6.9 – “Night Terrors”
The Doctor, Amy and Rory make a house call to George, an 8 year old boy who needs help dealing with the monsters in his cupboard. The Doctor meets George’s father who reveals that little George is scared of everything. When Amy and Rory (and a few other neighbours) find themselves pulled into a dolls house, The Doctor realises that what’s in George’s cupboard is indeed something to be scared of…and that George himself may be the source of all the monsters.
“Come on George,” says his Mum, “there’s nothing to be scared of”. Of course there bloody is! After all, this is an episode of Doctor Who. The fears of a child are fertile ground for horror (The Shining for example) and George is a suitably traumatised kid in this respect. Is the horror all in his head? Or are there real horrors to be faced? There’s nothing very original going on here, at least not at first. When George is scared of what’s in the cupboard we can be pretty sure that there really is something scary in the cupboard.
The episode builds up well. The nightmare 1960’s council estate where George lives is horrible enough – a place of endless concrete landings, tiny flats and piles of bin bags. There’s a scared old lady and a nasty landlord with a savage pitbull. It’s clearly a rotten place to raise a child. Daniel Mays as Alex, George’s father, is great – love for his son, despair at the difficulties that George’s fears cause, awareness of how his anxieties become even more reflected on the kid – Mays carries it all with sensitivity and strength. Jamie Oram as George is one scared little kid and all those fears are brought to life so well. Creepy shadows and silhouettes; the haunting groaning of the lift – we experience all this through George and his trauma is made very real. Andrew Tiernan as Purcell the nasty landlord and Leila Hoffman as the scared old lady don’t have huge roles, but they help contribute to the overall air of misery and fear.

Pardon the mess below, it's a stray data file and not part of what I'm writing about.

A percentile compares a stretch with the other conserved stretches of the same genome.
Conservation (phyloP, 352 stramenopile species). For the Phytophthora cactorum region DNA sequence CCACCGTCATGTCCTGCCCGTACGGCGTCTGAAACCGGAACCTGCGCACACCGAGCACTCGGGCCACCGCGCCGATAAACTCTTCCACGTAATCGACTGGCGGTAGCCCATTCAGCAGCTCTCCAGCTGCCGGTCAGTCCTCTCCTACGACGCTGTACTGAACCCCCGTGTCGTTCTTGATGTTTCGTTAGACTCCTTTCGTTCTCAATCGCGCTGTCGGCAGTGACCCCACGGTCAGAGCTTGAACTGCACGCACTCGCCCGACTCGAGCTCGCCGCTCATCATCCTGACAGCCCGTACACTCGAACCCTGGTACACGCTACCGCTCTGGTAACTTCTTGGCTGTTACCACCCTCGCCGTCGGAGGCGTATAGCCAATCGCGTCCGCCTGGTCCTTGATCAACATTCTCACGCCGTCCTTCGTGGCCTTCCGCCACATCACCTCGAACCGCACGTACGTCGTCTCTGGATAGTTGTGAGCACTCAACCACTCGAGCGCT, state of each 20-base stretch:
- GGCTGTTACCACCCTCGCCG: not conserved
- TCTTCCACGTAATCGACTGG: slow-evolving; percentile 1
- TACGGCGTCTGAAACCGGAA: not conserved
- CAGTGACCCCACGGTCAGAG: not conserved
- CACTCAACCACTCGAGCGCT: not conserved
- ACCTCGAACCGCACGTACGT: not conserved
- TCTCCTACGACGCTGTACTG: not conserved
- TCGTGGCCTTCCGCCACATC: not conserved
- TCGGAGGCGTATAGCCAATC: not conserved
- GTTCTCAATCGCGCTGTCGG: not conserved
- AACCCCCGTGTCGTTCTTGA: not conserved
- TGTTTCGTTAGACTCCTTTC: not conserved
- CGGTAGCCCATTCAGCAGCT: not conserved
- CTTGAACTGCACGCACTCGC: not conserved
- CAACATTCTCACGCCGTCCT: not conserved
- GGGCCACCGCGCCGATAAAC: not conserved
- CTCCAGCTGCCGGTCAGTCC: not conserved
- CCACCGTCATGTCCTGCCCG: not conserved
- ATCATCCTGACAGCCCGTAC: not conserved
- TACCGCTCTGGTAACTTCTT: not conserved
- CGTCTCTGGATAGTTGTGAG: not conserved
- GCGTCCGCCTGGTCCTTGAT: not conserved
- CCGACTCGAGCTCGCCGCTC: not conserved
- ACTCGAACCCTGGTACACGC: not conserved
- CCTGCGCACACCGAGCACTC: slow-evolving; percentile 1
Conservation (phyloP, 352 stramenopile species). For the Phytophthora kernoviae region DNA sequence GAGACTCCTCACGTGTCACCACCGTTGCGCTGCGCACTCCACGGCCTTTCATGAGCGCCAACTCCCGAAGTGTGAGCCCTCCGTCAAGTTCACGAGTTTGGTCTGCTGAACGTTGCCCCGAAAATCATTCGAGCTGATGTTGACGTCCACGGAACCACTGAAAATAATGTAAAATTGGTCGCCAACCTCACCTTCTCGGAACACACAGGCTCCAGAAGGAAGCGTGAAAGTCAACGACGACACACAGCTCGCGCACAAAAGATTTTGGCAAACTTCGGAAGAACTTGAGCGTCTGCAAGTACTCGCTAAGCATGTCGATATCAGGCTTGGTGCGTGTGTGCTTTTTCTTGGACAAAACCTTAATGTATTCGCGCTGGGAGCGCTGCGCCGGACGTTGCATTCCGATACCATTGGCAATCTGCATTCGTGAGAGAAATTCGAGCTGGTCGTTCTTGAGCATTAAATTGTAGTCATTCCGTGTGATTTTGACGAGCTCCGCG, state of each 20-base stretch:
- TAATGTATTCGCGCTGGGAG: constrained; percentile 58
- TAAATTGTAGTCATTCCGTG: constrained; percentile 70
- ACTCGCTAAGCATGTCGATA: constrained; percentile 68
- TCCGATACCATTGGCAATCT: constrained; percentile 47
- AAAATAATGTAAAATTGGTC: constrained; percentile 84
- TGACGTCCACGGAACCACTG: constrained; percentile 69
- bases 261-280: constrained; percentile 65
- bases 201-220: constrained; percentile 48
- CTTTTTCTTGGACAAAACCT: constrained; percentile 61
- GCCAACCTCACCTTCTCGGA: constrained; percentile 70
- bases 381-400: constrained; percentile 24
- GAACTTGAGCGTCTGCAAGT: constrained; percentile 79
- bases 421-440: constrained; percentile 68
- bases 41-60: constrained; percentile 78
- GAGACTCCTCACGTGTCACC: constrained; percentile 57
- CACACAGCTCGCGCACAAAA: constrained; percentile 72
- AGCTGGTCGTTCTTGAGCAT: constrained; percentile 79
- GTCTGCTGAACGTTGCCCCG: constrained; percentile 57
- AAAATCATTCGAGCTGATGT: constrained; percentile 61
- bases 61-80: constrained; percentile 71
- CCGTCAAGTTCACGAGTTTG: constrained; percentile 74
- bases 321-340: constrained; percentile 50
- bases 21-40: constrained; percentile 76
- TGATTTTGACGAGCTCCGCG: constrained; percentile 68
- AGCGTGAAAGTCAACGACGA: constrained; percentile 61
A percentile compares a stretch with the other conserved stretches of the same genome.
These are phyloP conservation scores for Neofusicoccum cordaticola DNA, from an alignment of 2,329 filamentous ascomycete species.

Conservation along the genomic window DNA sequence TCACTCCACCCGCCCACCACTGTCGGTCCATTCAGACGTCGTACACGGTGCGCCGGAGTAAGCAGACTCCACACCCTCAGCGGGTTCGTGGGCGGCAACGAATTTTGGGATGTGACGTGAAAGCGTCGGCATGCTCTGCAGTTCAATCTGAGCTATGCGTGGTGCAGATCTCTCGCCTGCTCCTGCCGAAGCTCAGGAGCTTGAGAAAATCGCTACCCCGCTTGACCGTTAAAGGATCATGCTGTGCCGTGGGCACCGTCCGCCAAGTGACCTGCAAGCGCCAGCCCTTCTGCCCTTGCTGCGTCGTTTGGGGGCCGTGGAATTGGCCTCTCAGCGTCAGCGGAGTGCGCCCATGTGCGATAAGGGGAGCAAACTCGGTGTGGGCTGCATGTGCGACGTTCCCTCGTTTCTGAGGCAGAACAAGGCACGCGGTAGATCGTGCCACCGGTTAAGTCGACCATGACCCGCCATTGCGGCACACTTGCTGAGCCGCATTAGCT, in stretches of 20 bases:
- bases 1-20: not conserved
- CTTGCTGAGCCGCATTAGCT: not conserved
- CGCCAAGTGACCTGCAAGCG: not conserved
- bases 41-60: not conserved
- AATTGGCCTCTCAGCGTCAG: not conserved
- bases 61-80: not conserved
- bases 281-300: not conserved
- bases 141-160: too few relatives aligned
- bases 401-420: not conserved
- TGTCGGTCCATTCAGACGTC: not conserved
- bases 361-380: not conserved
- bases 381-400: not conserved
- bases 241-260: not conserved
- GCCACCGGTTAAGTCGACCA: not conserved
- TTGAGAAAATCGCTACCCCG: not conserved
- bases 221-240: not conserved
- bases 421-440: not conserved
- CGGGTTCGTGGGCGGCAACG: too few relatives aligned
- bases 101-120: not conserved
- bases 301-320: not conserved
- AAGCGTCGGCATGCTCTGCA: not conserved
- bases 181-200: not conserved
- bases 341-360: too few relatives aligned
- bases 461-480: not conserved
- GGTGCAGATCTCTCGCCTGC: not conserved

Amy and Rory don’t have much to do, apart from get sucked into the Doll’s House and get menaced by lurching, silent peg dolls. The Dolls house is dark and creepy; the peg dolls with child-like giggles are scary – however, this has all been seen before. Amy and/or Rory getting chased around scary corridors is a bit of recurring theme at this point. In Series 6 they’ve been chased by the Silence in a rotten children’s home, menaced by the House in the TARDIS and the antibody things in the Teselecta. The real action takes place in the flat with George, Alex and The Doctor. Smith is in his element, able to talk to George as only a fellow kid can, yet able to bring his weighty age to Alex. These are good scenes but, again, it’s nothing terribly original and is more frightening for being reminiscent of the far less effective “Fear Her” from Series 2. It was a real worry when The Doctor finally opened the cupboard.
Fortunately, writer Mark Gatiss does pull something better out of the bag – George is not merely menaced or possessed by some kind of alien nightmare factory – he IS the alien nightmare factory! Alex’s realisation that his memories have been changed and that George is not his biological child is properly distressing; it’s George’s real fear of being separated from his adopted parents that plunges The Doctor and Alex into the doll’s house. For once, the power of love to sort it all out seems to actually make sense. George may not be Alex’s biological child, but there’s more to parenthood than just supplying the chemistry and it’s fitting that Alex embracing his son saves the day.
If there’s a bum note with this episode, it’s more to do with its placing in the series than anything wrong with the story itself. Coming after “Let’s Kill Hitler” and the Ponds losing their child, you’d think that a traumatised child would have more of an effect. Apparently “Night Terrors” was supposed to be part of the first half of the series which only reinforces my general annoyance at the clumsiness of Series 6.
On its own merits, “Night Terrors” is a solid slice of New Who, despite the poor placing in the series. The good performances all round and the creepy sets and effects all overcome any lack of originality. A positive 7/10.
Written and edited by Richard Barnes